The single biggest barrier to public speaking of any kind, be it keynotes to business presentations is in our minds. From ancient times it’s been quite natural to sit around at meals or other times and converse naturally and freely. It’s not difficult to have a conversation on your feet either, as long as it’s a spontaneous situation, like the impromptu conversation in the passageway, at rush hour on an underground train or walking somewhere with someone.
But as soon as we are expected to stand before a captive audience and deliver something prepared, somehow the wheels fall off completely. Does it do so for everyone? Good question. It probably did for just about everyone at some time or another, but those, like Barack Obama who seem to be able to captivate audiences with seemingly conversational ease had to learn, at some stage how to do it right. When you take the trouble to develop a skill, it eventually looks completely natural – just like Barack Obama does.
For most of us the truth is quite simple – we con ourselves into thinking we can’t do public speaking because of the memory of a poorly prepared past experience that went wrong. Why is this so different from being unsuccessful at your first attempt at fly fishing? Well, in the case of fly fishing the audience was a lot smaller. The problem with public speaking is the human audience – a seemingly hostile crowd of nasty people just waiting to laugh their heads off each time you go blank or make a blooper. I’d like to show you that nothing could be further from the truth.
One of our deepest psychological needs is to belong and to be “cool”. We crave acceptance from those with whom we interact. Disapproval leads to stress and discomfort. By exposing ourselves to an audience we risk disapproval, particularly if we don’t feel assured that we will be successful. So we fear audiences, but we shouldn’t, because most of the time (not all of the time, but certainly most) your audience is keen for you to succeed. Why, because it means their time was well spent, and people prefer that kind of outcome.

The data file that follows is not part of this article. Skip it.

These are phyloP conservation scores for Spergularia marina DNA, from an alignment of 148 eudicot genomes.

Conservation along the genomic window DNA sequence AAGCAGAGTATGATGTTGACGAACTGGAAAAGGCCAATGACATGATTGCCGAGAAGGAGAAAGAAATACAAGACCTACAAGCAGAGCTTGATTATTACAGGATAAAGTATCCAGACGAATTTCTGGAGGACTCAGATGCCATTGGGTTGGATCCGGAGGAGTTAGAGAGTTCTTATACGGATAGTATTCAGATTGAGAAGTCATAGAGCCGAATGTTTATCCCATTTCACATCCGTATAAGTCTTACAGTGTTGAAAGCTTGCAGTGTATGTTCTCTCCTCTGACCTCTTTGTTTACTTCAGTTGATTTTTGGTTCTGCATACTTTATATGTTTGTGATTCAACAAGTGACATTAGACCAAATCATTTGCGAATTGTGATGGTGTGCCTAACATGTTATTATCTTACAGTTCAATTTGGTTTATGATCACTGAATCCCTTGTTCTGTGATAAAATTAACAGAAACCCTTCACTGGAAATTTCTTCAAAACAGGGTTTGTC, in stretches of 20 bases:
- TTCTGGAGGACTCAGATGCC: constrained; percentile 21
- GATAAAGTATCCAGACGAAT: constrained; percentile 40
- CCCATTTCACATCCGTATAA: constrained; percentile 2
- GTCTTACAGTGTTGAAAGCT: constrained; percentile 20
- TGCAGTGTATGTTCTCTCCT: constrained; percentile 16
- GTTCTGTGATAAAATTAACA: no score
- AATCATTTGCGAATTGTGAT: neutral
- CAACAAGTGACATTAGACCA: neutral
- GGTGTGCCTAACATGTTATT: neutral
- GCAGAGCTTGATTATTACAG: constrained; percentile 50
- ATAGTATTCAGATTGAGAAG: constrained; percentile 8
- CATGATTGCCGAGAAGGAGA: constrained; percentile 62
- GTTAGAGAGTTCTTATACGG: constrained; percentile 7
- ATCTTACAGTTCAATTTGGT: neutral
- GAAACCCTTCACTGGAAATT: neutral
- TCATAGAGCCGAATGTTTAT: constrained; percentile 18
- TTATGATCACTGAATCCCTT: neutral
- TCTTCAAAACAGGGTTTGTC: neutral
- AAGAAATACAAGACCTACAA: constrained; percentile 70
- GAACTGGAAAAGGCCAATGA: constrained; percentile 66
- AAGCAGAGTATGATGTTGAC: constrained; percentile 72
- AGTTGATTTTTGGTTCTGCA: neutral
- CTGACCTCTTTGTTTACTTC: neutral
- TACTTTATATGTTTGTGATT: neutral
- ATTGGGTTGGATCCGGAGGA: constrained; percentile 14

It’s the hidden stuff that frightens us. Will I waffle too much? Will my voice be too soft? Will I look nervous and uncertain? Will I go blank? Are my visuals alright? Is my attire and hairdo appropriate? Can I operate the equipment? Am I adequately prepared? The list is endless, a bit like learning to operate a high end camera, I’m afraid.
We understand that to get the best from digital photography it’s a good idea to attend an introductory course to find out how little you really know so the you know what you need to do to master the skills required to take great photographs.
Just as the most important step in a marathon is the first step, so you need to make the decision that you can – and then do what is necessary to acquire the skills. You can start by picking up tips from other presenters, both good and bad. You can also read a good book on speaking, but ultimately you should get a good coach or attend a course – and then keep doing it to get really good at it – just as great sports folk do.
Our fear of public speaking has no bearing on our ability, it is simply a perception of our current ability. Like any skill public speaking can be learned, at any age. It depends entirely on how much you want it, and what you’re prepared to do about it.
Paul du Toit CSP, author of “You Can Present With Confidence” & co-author of “The Exceptional Speaker”
Upcoming 2016 workshops (at the Theatre Royal, Drury Lane, London, United Kingdom):
The Exceptional Speaker Masterclass: 14 June www.exceptionalspeaker.com
Present With Confidence 2-days: 16-17 June www.pauldutoit.co.uk